Be Excellent!
By Kim DuBois
Published on 07/6/2009
"We are what we repeatedly do. Excellence, therefore is not an act, but a habit." - Aristotle

I have come to understand that we, as adults, are the sum of our beliefs.  Everything we do, every decision or choice we make is based on a belief we hold.  The clothes we wear, the food we eat, the jobs we hold, the way we raise our children, the way we fight, even the way we love - we do all these things based on beliefs.  Beliefs of what we should or shouldn't do, what is good for us, what others expect of us, and most especially what we feel we deserve.  I have also come to learn that most of what we believe about ourselves formed in our childhood.  While we probably don't even remember most of it, the things we learned, heard, observed or felt formed the foundation for what we are today.  Some beliefs serve us well.  Believing we will burn our hand if we touch the hot stove is a healthy one.  Believing that spending money is bad and that buying unnecessary 'extras' is wasteful and irresponsible, is not a healthy one. 

The problem is most of us don't know what our foundational beliefs are.  We just know that, for example, every time we want to buy something extra for ourselves, something nice or frivolous or fun, we have anxiety and guilt and end of feeling bad about it.  One of the ways to get down to the foundations of who we are is to look at our childhood.  Look at what your parents and the adults around you believed and taught you as a child.  How was the money handled?  Was there enough growing up?  What were your parents attitudes about money, the having, the making and the spending of it?  How do you handle your money now, and do you see any connections?  This is NOT an exercise in blaming our parents!  It is just taking a look now, as an adult with a more objective eye, at the beliefs we were raised with.  Sometimes the most wonderful and profound connections can be made.  For example, my mother used to love to do and make things on her own.  From sewing some of my clothes to building our house (yes, my parents literally did this), she did many things with her own hands.  I don't know what her exact motivation was, but I didn't always want the 'handmade' product - sometimes I'd wanted the real thing!  This, in turn would hurt my mothers feelings, leaving me with the belief that wanting new things was bad, and that if you could do it or make it yourself, you should. Realizing this explains a lot for me!  Now I understand where my feelings of guilt and sadness came from at times, when I'd wanted certain things, but denied myself because of how bad just the wanting made me feel.  Since getting to the root of this, I have been able to let that go, and now enjoy spending money.  I can now have fun deciding exactly how I will use it, and what wonderful things I can bring into my life.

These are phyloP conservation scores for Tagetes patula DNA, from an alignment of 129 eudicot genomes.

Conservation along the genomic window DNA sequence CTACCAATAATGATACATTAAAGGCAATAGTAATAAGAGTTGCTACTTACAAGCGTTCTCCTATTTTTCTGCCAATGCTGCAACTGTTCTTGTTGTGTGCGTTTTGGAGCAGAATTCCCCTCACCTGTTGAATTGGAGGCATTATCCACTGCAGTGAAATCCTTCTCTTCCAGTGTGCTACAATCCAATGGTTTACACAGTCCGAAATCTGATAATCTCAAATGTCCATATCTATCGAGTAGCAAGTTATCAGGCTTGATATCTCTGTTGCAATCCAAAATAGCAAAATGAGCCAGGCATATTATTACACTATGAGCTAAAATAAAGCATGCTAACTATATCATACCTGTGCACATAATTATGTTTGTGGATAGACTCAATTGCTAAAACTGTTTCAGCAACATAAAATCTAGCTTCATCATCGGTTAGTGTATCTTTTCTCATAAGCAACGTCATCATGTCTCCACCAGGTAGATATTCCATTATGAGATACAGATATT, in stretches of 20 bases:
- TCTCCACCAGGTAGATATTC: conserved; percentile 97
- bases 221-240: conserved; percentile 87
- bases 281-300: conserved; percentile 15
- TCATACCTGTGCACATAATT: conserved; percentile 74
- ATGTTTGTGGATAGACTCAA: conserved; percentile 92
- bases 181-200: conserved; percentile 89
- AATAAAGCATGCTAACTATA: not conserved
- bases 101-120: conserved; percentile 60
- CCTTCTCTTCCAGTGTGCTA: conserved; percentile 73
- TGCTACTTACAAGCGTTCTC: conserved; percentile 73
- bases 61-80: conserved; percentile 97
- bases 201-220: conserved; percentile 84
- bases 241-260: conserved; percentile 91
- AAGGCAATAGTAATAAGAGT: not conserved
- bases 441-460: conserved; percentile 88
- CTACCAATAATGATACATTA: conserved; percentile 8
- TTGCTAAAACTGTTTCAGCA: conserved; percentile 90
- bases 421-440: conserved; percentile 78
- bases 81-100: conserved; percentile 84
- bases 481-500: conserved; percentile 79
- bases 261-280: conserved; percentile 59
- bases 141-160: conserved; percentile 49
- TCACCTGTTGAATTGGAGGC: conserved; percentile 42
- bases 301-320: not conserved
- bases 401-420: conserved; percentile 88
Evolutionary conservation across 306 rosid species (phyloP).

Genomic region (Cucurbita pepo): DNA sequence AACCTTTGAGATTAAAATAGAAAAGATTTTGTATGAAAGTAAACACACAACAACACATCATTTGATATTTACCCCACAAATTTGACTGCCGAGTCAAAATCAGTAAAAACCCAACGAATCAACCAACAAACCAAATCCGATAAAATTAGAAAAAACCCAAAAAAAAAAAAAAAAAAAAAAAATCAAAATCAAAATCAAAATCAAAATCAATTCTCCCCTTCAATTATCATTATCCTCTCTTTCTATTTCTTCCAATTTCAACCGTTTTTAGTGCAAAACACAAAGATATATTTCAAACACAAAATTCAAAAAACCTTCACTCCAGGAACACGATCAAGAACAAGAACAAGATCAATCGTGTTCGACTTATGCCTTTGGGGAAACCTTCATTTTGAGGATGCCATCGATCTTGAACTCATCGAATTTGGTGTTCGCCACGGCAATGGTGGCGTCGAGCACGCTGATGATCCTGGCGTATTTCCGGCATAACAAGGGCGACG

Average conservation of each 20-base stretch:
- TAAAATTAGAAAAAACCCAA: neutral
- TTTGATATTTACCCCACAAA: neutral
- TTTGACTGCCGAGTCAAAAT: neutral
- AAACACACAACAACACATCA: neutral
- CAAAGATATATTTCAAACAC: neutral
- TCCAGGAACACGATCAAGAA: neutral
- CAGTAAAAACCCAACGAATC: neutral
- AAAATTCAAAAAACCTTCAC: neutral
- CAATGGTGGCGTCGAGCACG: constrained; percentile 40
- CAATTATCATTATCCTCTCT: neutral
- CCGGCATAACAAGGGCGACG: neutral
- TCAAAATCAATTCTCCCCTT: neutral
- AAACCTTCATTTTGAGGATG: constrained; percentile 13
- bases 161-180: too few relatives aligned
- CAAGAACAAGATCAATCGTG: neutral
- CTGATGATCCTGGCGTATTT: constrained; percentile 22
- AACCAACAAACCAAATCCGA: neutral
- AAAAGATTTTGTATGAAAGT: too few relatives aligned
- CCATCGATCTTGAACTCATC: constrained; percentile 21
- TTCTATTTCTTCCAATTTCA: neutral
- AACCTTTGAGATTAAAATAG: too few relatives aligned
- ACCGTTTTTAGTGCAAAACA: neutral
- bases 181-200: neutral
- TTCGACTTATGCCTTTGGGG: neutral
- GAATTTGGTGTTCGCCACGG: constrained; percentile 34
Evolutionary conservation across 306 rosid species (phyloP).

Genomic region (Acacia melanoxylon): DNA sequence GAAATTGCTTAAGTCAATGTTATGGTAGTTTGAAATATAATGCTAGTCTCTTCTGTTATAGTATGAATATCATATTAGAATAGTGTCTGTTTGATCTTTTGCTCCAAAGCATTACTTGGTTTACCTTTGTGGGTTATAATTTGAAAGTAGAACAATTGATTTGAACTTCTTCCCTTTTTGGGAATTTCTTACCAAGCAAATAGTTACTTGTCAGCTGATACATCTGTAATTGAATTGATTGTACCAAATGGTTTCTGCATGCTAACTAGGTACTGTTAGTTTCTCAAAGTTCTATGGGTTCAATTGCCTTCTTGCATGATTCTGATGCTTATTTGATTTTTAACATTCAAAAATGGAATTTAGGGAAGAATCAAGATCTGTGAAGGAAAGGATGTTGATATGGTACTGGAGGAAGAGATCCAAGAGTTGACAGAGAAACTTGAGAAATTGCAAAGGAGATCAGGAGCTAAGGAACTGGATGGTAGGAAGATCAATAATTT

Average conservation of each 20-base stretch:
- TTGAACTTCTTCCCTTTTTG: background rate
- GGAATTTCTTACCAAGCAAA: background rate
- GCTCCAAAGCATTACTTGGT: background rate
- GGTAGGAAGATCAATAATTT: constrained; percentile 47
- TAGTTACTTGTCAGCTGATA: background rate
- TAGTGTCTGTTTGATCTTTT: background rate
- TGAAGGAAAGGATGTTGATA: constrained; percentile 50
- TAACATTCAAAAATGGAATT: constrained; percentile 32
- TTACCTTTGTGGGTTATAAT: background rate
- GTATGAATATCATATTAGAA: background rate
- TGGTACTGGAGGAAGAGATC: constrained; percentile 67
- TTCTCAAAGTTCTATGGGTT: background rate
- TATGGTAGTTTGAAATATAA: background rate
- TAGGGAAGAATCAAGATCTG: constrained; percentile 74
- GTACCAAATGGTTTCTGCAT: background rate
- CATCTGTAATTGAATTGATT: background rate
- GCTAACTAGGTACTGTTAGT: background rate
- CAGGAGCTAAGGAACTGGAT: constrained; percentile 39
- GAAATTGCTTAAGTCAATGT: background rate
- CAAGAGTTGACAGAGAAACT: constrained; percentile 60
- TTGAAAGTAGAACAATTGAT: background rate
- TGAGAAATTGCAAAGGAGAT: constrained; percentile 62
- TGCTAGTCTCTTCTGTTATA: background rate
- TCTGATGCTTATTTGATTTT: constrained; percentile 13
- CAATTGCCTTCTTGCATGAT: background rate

And that is how this work goes.  One step at a time, one belief, one choice, one pattern at a time.  Once you discover these things, you can then work to let the old, unhealthy beliefs go, and replace them with new ones, ones of your choosing.  A belief is nothing more than a thought, and a thought can be changed.